Guzman Energy, the company helping Kit Carson Electric Cooperative build out a solar network across the region, has made an audacious proposal to the local co-op's …
Guzman Energy, the company helping Kit Carson Electric Cooperative build out a solar network across the region, has made an audacious proposal to the local co-op's former energy provider, Tri-State Generation and Transmission.
On Tuesday (May 28), Guzman announced that it is publicly making a "large-scale, transformative, economic proposal" to Tri-State.
The proposal would pump cash into the organization in order to "finance the accelerated retirement" of some of Tri-State's coal-dependent assets.
Guzman Energy President Chris Riley said his company made the move because of new laws in New Mexico and Colorado that mandate transitions toward renewable energy sources.
"Rapidly changing economics, combined with new carbon reduction goals in states that include the majority of Tri-State's members, mean there's a lot at stake for those who own and are served by Tri-State," Riley said.
Kit Carson paid Tri-State millions of dollars to buy itself out of a power supply contract in 2016, specifically because of limits imposed by Tri-State on locally produced solar energy. While the move angered some of KCEC's members because of the cost of the buy-out to customers, it also put the cooperative in a good position to meet new state mandates for renewable energy.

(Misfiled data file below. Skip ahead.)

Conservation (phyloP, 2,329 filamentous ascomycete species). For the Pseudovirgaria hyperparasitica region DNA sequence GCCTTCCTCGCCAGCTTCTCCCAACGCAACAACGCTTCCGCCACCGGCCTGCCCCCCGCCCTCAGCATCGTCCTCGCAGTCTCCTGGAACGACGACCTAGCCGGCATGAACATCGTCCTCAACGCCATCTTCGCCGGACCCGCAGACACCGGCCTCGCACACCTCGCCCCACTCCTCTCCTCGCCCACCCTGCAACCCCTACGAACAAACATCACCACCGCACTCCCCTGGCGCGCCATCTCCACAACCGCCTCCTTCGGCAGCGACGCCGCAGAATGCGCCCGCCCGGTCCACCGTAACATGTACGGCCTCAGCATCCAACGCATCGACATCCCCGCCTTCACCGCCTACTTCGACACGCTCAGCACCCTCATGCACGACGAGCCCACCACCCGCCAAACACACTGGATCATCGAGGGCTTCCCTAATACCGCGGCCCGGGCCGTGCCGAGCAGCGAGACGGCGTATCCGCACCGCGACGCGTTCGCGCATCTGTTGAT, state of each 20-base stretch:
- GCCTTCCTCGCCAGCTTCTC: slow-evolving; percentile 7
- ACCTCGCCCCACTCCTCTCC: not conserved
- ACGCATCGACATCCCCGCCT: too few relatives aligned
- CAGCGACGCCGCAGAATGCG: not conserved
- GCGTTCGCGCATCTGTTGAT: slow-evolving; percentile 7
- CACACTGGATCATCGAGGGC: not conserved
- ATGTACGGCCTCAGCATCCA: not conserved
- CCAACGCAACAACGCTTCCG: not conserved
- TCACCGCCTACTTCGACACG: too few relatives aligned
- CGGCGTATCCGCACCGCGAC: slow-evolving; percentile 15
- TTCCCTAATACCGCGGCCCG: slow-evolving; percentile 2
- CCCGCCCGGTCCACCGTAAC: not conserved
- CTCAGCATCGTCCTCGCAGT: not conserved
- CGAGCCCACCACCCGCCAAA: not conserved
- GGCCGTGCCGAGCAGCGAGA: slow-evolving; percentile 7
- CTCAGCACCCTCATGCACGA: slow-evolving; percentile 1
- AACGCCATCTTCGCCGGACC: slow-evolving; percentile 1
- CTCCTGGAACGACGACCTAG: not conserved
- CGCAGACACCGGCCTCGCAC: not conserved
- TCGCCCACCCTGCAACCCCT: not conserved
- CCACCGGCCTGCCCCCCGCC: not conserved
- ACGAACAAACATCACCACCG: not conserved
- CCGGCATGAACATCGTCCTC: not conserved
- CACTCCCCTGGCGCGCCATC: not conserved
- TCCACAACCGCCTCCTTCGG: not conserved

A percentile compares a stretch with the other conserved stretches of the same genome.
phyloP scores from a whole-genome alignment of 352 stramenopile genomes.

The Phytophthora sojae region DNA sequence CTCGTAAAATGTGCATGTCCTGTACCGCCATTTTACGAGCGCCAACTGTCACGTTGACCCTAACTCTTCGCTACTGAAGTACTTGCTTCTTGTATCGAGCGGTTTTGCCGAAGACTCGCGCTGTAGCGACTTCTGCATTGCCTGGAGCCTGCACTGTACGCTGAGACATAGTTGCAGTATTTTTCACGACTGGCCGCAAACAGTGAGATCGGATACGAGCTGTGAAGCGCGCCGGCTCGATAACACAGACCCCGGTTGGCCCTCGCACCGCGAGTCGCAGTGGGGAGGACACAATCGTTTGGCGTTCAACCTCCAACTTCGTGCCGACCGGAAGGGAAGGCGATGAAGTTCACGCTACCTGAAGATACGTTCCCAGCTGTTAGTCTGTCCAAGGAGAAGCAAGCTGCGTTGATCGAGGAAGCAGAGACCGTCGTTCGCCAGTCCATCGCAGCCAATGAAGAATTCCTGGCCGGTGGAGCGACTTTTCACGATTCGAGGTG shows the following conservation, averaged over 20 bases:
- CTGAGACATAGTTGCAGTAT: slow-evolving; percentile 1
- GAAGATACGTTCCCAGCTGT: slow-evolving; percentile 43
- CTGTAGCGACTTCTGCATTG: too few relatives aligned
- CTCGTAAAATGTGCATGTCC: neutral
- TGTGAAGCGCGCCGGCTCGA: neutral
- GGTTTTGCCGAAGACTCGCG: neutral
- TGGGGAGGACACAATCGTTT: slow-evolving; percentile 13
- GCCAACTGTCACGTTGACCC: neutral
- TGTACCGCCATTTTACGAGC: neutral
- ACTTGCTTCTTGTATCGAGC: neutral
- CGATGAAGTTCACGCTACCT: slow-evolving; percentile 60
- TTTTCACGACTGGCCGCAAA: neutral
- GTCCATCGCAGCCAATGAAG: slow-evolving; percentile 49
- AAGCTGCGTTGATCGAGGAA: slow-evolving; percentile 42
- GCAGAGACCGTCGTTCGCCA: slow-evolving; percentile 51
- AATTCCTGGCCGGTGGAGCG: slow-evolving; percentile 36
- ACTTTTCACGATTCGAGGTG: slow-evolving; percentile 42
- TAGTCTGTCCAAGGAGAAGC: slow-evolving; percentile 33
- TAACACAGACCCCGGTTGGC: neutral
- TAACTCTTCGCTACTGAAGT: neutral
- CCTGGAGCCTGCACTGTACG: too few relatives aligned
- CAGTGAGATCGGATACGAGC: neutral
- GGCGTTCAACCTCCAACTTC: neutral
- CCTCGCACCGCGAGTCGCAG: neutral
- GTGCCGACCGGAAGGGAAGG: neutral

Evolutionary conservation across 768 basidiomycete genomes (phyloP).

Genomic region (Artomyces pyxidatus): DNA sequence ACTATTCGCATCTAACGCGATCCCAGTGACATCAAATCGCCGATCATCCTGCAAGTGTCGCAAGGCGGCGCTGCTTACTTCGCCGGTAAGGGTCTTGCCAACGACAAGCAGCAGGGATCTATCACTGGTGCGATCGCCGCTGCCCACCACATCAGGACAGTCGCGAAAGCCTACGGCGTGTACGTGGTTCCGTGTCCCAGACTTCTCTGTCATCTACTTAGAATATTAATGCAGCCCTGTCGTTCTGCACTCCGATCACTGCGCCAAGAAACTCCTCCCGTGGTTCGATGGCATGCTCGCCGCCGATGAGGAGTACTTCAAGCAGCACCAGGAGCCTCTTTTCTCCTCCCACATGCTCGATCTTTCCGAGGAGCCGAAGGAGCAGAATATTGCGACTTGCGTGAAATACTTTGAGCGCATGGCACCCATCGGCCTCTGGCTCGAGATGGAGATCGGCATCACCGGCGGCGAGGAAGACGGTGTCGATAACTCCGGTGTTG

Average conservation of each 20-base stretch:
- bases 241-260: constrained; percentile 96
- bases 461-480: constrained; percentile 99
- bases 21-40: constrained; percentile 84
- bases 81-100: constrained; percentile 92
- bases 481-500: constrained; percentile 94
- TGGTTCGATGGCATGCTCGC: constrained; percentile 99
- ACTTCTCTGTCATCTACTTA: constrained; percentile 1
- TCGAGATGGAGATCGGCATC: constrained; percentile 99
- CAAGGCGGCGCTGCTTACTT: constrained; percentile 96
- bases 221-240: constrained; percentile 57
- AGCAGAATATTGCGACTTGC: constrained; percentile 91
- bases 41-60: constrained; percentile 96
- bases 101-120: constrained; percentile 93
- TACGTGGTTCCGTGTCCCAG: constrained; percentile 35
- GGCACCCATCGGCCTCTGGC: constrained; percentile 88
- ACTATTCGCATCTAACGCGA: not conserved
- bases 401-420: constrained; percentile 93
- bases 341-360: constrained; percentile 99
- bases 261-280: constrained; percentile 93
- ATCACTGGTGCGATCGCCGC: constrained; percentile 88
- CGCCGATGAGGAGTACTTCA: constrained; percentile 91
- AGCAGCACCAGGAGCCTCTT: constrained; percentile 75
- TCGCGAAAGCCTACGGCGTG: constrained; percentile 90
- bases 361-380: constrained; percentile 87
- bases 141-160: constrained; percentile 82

Guzman said it can help Tri-State do the same.
"We've put a proposal on the table that would help Tri-State and its members lower costs right now while simultaneously reaching compliance with new laws. We look forward to taking the proposal directly to Tri-State's owners and facilitating an open and transparent dialogue," said Riley.
Tri-State's reaction was less than favorable.
"Guzman Energy brought us an imaginative and creative high-level verbal proposal, which lacked any specific or meaningful detail or terms. Tri-State requested a written proposal but Guzman refused to provide one, instead deciding to go to the press," said Tri-State CEO Duane Highley.
"It is not in our best interests to enter into an arrangement with Guzman Energy, a for-profit energy trader, before other options are also explored," read a thread on the company's Twitter account.
Guzman fired back with a statement contesting Highley's comments.
"Guzman disputes Tri-State's assertion that we were asked and refused to provide more details, as well as their assertion that we demanded exclusivity. Guzman recognizes that a proposal of this scale will require a competitive process and we welcome it. We welcome further discussion with Tri-State, its members and anyone else who would like to discuss the proposal," said a spokesperson for Guzman Energy.
Keven Groenewold, longtime chief executive officer of the New Mexico Rural Electric Cooperative Association, which represents 14 co-ops around the state, said he doesn't know whether Guzman's proposal would be a good deal or a bad one. "At this point, I would have to say there is not a lot of interest, simply because these are high-level 30,000-foot aspirations but with very little detail," Groenewold said. "As the other members watch what is happening at Kit Carson, they are not real enamored of Guzman."
In addition, Groenewold said solar and wind projects underway by Tri-State already, along with access to federal hydroelectric power, may make it possible for New Mexico's co-ops to meet the new state law requiring more renewable energy, even without help from Guzman.
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